Interview with Laura from Quit Wining

Last week, I had a wonderful conversation with Laura Ward from Quit Wining. She is a certified life and recovery coach and a lovely person. Please take a moment to visit her site, check out her blog and read/watch the conversations she is having with others in recovery. She is doing excellent work!

Next month, I will be celebrating five years of sobriety. It is a milestone and I am very proud of it, however, I actually celebrate my sobriety every day I have been sober! I do hope you all are doing well. I am sorry I haven’t been as active in the blog community as I once was. Not much has changed in my life since I last checked in, except that I find my passions to be deeper and more meaningful because I am one hundred percent my authentic self every single day with no interference from alcohol. I don’t miss bargaining with it or myself or whatever I was doing when I was trapped in active drinking. I’ve gotten on with my life and I truly enjoy “just being.”

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Still Sober, Still Loving It

This May, I celebrated three lovely years of sobriety. And when I say lovely, I’m not just blowing smoke. I don’t feel as though I’m a changed person, but rather that I’m a recovered person. I haven’t lived in the natural state of sobriety since I was a kid. I live each day being fully present, completely aware of my world. Nearly every minute detail of it (except when my thyroid is underperforming or when I’m anemic, which happens from time to time). I don’t miss drinking. Really. Truly. Not kidding. And as time goes by, I think less and less about it. When I go to parties or get-togethers now, I rarely, if ever, feel like I need to bring my own arsenal of N/A beer. Whatever soft drink is being served is usually just fine for me. Because I’ve completely lost my preoccupation with what other people are drinking. I remember obsessing about this, once upon a time. Without realizing it, I counted how many drinks other people were having. I made a mental inventory of all the alcohol at any given social gathering I attended. I’m not sure at what point I stopped doing that, but I can tell you that it is a relief not to give a shit anymore. Here’s my current criteria for the beverages I consume:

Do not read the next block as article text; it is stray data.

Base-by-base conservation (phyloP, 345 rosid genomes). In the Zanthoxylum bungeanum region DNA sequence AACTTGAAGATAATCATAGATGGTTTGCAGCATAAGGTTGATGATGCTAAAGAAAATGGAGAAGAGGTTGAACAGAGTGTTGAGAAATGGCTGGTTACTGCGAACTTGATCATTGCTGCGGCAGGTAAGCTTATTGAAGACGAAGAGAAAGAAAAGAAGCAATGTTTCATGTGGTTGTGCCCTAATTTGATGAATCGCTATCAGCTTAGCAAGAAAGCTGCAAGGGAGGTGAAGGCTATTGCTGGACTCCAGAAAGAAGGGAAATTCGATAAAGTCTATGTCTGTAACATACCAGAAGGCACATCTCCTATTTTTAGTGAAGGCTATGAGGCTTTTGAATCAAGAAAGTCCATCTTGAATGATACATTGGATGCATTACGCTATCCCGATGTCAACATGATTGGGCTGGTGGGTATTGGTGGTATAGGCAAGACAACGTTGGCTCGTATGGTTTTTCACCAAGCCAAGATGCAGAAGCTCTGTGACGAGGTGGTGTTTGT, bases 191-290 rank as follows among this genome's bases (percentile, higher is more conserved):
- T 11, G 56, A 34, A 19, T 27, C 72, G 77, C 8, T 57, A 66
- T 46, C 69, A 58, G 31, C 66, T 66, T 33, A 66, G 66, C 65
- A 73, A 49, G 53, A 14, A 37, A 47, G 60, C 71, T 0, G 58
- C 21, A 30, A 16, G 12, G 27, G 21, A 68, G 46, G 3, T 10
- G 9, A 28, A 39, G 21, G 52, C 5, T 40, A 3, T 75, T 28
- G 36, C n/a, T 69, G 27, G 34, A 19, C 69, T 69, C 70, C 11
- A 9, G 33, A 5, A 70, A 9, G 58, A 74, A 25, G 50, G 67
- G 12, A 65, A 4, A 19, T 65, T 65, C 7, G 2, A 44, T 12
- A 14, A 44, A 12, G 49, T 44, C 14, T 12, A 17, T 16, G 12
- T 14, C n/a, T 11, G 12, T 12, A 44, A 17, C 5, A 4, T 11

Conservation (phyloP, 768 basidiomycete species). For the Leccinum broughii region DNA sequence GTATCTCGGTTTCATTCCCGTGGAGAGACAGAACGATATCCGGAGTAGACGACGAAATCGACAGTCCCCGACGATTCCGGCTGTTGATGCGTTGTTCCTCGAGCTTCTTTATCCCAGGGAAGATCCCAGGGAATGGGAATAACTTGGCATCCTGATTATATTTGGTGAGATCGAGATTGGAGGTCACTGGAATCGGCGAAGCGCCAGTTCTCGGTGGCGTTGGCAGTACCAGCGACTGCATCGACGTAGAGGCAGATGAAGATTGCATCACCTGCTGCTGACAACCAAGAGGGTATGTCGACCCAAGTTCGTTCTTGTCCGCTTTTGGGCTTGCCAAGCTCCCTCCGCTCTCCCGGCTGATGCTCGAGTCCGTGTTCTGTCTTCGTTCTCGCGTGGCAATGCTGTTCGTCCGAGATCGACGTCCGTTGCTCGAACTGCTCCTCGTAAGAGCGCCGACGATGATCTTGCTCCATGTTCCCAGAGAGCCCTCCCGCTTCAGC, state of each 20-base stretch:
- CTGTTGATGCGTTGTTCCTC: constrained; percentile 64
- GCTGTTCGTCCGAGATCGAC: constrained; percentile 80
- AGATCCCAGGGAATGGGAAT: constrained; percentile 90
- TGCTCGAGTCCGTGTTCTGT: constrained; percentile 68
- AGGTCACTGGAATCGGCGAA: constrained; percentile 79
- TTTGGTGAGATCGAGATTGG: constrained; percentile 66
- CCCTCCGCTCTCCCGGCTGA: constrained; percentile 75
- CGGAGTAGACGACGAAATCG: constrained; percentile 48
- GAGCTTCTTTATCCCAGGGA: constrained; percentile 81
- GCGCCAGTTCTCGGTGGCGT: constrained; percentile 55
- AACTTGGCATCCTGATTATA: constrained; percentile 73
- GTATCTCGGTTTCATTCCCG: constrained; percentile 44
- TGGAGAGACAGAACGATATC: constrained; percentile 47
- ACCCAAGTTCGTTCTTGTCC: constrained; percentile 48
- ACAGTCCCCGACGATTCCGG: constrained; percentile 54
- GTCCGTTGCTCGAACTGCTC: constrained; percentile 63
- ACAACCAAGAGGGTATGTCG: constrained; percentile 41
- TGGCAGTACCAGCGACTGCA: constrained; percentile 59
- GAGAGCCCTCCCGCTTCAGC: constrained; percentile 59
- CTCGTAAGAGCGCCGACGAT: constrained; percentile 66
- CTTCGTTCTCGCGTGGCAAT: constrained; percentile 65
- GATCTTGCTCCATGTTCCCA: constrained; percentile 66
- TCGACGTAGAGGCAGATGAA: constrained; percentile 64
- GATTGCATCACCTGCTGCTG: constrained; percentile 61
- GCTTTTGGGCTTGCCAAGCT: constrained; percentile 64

1. Is it morning? The drink must contain caffeine.
  2. Is it hot as hell outside? The drink must be cold.
  3. Is is freezing outside? The drink must be hot.

That pretty much sums it up. I mean, of course I have preferences and what-have-you. But I have found that I am far more focused on other things now. Like my garden, protesting our current president, the Red Sox, kayaking, the ocean, eating as much seafood as possible until summer is over, you know, LIFE.

I haven’t been to a meeting since the beginning  of the year. I miss them. I miss my sober community. But whenever I realize that I haven’t been, it’s like, the day after my regular meeting and I sort of forget by the time it rolls around again. I’d like to change that. I need to be reminded of who I am every so often and how easily I can fall back to that. I also enjoy being of service, particularly to the incredbily brave newly sober folks.

Anyway, I thought I would post even if all I have to report is that I have nothing to report. Because that is honestly the best kind of reporting.

I hope everyone is enjoying their lush, sober lives!






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Recovery Is More Than Not Drinking

Recovery is the process of changing/modifying unhelpful behaviors and introducing balance into your life. Removing your addictive substance is step one. The rest is the real work. It’s identifying all the ways in which you used (alcohol, in my case) to soothe and block out stressors. I thought, after two years of sobriety, that I had done it. But I hadn’t. A new stinky layer is starting to peel off now.